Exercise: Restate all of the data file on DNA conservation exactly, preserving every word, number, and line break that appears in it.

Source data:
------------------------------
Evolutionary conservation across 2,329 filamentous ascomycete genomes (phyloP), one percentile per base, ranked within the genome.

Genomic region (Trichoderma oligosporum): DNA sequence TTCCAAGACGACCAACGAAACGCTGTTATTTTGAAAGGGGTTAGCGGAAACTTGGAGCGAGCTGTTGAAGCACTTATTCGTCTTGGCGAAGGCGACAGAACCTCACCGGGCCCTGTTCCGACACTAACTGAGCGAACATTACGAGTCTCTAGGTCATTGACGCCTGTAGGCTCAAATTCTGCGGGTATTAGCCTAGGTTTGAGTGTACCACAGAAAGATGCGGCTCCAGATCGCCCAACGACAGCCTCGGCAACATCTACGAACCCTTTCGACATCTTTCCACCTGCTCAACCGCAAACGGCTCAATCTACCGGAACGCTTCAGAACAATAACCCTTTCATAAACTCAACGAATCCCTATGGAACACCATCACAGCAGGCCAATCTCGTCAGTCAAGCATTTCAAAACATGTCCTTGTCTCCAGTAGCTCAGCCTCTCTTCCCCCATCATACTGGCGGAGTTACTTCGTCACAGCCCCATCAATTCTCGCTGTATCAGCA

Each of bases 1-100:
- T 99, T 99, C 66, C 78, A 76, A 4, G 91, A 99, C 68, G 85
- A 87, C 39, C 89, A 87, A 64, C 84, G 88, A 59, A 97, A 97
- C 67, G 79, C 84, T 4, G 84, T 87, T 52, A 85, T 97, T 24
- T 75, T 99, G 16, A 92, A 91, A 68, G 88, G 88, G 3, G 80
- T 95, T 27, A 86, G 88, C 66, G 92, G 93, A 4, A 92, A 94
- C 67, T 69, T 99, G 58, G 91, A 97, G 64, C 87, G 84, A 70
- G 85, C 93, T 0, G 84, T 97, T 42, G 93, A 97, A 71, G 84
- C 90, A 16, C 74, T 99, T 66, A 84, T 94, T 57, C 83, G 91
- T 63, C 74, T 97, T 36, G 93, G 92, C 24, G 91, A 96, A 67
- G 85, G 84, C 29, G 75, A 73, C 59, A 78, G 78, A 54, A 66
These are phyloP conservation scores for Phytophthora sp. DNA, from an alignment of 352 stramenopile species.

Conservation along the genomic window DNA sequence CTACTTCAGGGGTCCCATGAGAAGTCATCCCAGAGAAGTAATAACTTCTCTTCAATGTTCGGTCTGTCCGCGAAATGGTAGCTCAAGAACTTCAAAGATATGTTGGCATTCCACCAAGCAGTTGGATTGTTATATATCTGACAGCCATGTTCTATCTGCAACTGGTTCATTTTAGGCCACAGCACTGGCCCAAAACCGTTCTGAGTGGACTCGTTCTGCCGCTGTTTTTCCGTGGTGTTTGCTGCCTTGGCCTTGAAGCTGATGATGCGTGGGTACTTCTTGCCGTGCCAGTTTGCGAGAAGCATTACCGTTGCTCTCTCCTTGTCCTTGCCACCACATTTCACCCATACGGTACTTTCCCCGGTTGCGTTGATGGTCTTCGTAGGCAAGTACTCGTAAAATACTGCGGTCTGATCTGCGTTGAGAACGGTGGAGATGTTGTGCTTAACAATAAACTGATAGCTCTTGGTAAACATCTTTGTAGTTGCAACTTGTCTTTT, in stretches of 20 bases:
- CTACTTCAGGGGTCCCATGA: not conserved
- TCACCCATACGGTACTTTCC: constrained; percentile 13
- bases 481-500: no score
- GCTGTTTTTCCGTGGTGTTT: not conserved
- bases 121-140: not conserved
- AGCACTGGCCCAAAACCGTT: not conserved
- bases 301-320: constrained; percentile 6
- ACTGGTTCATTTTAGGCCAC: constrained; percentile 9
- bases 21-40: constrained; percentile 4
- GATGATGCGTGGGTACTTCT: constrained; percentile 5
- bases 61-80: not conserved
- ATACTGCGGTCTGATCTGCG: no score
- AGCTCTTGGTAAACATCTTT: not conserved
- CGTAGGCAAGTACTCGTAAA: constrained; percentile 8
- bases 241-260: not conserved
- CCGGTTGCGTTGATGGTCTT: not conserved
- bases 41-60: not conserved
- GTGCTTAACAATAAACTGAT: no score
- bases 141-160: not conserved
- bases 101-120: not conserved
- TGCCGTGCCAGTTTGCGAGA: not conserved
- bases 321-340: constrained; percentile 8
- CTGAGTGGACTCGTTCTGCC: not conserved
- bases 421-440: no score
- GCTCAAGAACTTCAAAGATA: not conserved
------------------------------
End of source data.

Evolutionary conservation across 2,329 filamentous ascomycete genomes (phyloP), one percentile per base, ranked within the genome.

Genomic region (Trichoderma oligosporum): DNA sequence TTCCAAGACGACCAACGAAACGCTGTTATTTTGAAAGGGGTTAGCGGAAACTTGGAGCGAGCTGTTGAAGCACTTATTCGTCTTGGCGAAGGCGACAGAACCTCACCGGGCCCTGTTCCGACACTAACTGAGCGAACATTACGAGTCTCTAGGTCATTGACGCCTGTAGGCTCAAATTCTGCGGGTATTAGCCTAGGTTTGAGTGTACCACAGAAAGATGCGGCTCCAGATCGCCCAACGACAGCCTCGGCAACATCTACGAACCCTTTCGACATCTTTCCACCTGCTCAACCGCAAACGGCTCAATCTACCGGAACGCTTCAGAACAATAACCCTTTCATAAACTCAACGAATCCCTATGGAACACCATCACAGCAGGCCAATCTCGTCAGTCAAGCATTTCAAAACATGTCCTTGTCTCCAGTAGCTCAGCCTCTCTTCCCCCATCATACTGGCGGAGTTACTTCGTCACAGCCCCATCAATTCTCGCTGTATCAGCA

Each of bases 1-100:
- T 99, T 99, C 66, C 78, A 76, A 4, G 91, A 99, C 68, G 85
- A 87, C 39, C 89, A 87, A 64, C 84, G 88, A 59, A 97, A 97
- C 67, G 79, C 84, T 4, G 84, T 87, T 52, A 85, T 97, T 24
- T 75, T 99, G 16, A 92, A 91, A 68, G 88, G 88, G 3, G 80
- T 95, T 27, A 86, G 88, C 66, G 92, G 93, A 4, A 92, A 94
- C 67, T 69, T 99, G 58, G 91, A 97, G 64, C 87, G 84, A 70
- G 85, C 93, T 0, G 84, T 97, T 42, G 93, A 97, A 71, G 84
- C 90, A 16, C 74, T 99, T 66, A 84, T 94, T 57, C 83, G 91
- T 63, C 74, T 97, T 36, G 93, G 92, C 24, G 91, A 96, A 67
- G 85, G 84, C 29, G 75, A 73, C 59, A 78, G 78, A 54, A 66
These are phyloP conservation scores for Phytophthora sp. DNA, from an alignment of 352 stramenopile species.

Conservation along the genomic window DNA sequence CTACTTCAGGGGTCCCATGAGAAGTCATCCCAGAGAAGTAATAACTTCTCTTCAATGTTCGGTCTGTCCGCGAAATGGTAGCTCAAGAACTTCAAAGATATGTTGGCATTCCACCAAGCAGTTGGATTGTTATATATCTGACAGCCATGTTCTATCTGCAACTGGTTCATTTTAGGCCACAGCACTGGCCCAAAACCGTTCTGAGTGGACTCGTTCTGCCGCTGTTTTTCCGTGGTGTTTGCTGCCTTGGCCTTGAAGCTGATGATGCGTGGGTACTTCTTGCCGTGCCAGTTTGCGAGAAGCATTACCGTTGCTCTCTCCTTGTCCTTGCCACCACATTTCACCCATACGGTACTTTCCCCGGTTGCGTTGATGGTCTTCGTAGGCAAGTACTCGTAAAATACTGCGGTCTGATCTGCGTTGAGAACGGTGGAGATGTTGTGCTTAACAATAAACTGATAGCTCTTGGTAAACATCTTTGTAGTTGCAACTTGTCTTTT, in stretches of 20 bases:
- CTACTTCAGGGGTCCCATGA: not conserved
- TCACCCATACGGTACTTTCC: constrained; percentile 13
- bases 481-500: no score
- GCTGTTTTTCCGTGGTGTTT: not conserved
- bases 121-140: not conserved
- AGCACTGGCCCAAAACCGTT: not conserved
- bases 301-320: constrained; percentile 6
- ACTGGTTCATTTTAGGCCAC: constrained; percentile 9
- bases 21-40: constrained; percentile 4
- GATGATGCGTGGGTACTTCT: constrained; percentile 5
- bases 61-80: not conserved
- ATACTGCGGTCTGATCTGCG: no score
- AGCTCTTGGTAAACATCTTT: not conserved
- CGTAGGCAAGTACTCGTAAA: constrained; percentile 8
- bases 241-260: not conserved
- CCGGTTGCGTTGATGGTCTT: not conserved
- bases 41-60: not conserved
- GTGCTTAACAATAAACTGAT: no score
- bases 141-160: not conserved
- bases 101-120: not conserved
- TGCCGTGCCAGTTTGCGAGA: not conserved
- bases 321-340: constrained; percentile 8
- CTGAGTGGACTCGTTCTGCC: not conserved
- bases 421-440: no score
- GCTCAAGAACTTCAAAGATA: not conserved